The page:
The Camera of the Future: Photographers Look Into Their Crystal Balls To Describe Their “Dream Camera”


A concept camera created by Artefact (, a Seattle, Washington-based product design company.
© Artefact

Here’s a true story; only the name has been changed.

Less than a month after Acme marketed what they unofficially considered their finest camera ever, I was having lunch with a particularly accomplished professional photographer. “I just got the camera,” he said. “I love it! It’s amazing! I can’t wait to see what Acme’ll do next!”

The unsurprising moral of this story: pros always want more.

Photo enthusiasts do too.

Recently I talked with six pro photographers to ask about the “more” they wanted. I framed it this way: “Okay, the R&D folks are working overtime. What do you want them to put in your hands?”

Here’s what they had to say.

Mark Alberhasky’s website,, features images, info on photo tours and treks, and a link to his informative blog.
© Mark Alberhasky

Turn On Modular Mode
Zen master of the art and science of imaging, Vincent Versace is a Nikon Ambassador, a workshop leader, the author of acclaimed how-to books, and a freewheeling visionary.

“I want camera companies to offer interchangeable camera parts. Buy the camera body and plug in the upgrades—sensor, shutter, controllers,” Versace said. “Change modules in and out. Maybe a software upgrade for the metering system.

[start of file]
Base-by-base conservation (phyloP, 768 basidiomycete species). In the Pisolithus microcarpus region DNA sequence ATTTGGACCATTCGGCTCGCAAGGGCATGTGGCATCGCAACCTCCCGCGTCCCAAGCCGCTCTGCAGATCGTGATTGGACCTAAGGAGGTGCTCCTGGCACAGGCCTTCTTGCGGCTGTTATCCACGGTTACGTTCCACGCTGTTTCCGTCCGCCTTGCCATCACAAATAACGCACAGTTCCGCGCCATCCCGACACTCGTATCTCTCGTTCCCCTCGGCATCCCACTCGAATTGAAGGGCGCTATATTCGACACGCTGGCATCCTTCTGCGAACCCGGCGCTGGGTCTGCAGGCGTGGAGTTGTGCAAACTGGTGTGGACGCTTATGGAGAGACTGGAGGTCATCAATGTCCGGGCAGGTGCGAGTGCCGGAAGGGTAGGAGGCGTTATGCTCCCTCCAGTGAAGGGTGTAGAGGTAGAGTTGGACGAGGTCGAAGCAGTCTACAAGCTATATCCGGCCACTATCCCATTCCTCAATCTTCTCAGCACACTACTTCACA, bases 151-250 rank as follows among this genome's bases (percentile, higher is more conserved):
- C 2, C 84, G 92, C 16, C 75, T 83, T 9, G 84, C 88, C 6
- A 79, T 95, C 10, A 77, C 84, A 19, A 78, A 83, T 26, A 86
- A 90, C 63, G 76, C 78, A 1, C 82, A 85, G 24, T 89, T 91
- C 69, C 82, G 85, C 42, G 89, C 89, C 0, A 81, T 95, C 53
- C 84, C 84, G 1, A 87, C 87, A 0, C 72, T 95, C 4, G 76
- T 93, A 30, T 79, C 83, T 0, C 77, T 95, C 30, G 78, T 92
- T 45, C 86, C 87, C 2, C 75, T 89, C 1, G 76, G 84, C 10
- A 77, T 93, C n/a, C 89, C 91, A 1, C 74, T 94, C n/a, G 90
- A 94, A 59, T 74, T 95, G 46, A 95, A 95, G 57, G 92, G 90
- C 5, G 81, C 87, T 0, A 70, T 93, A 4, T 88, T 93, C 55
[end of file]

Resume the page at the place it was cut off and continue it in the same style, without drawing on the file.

“So if I buy an entry-level camera, a base camera, I can update more economically and efficiently as my skill set increases.”

Visit Eddie Tapp’s website,, for galleries of images as well as information about seminars, workshops, and training.
© Eddie Tapp

Apply Smartphone Versatility
Photographer, teacher, workshop instructor, and trek leader, Mark Alberhasky is inspired by both the practical and the imaginative.

“I’d like photographic manufacturers to design cameras incorporating technology readily available in today’s smartphones,” Alberhasky mused.

“Many DSLRs already contain microphones for recording voice memos related to the image capture, so why not embrace voice recognition for changing basic settings on the fly? Have a single strategically-placed button to activate voice input. Button tap, ‘ISO 1600.’ Button tap, ‘Shutter 2000.’ Button tap, ‘Aperture 5.6.’

“How about mimicking smartphone app purchases to add feature enhancements to the camera? Offering a software purchase could unlock and enhance functions, like multiple exposure, for example.”

Images from aerial to underwater, available light to available dark, are featured at Pete Saloutos’s website,
© Pete Saloutos

Up The Video Frame Rate
An educator for pro photographers, an imaging consultant, and a Canon Explorer of Light, Eddie Tapp teaches workflow, color management, calibration, and Photoshop techniques.

“I’d like to see 4K and 8K resolution options with very high frame rates for DSLR still cameras and GoPro-type cameras. With 4K you can zoom in four times and still see high quality; shoot 8K and you can zoom in a ton,” Tapp explained. “We see high quality in the high-end of video, but I’d want it accessible for all.

“And I want a higher frame rate so we can take 240 frames-per-second video and show it in extreme slow motion—I want that in cameras at the enthusiast level.”

Check out the range of Michael Clark’s images and the latest issue of his newsletter at
© Michael Clark

See In The Dark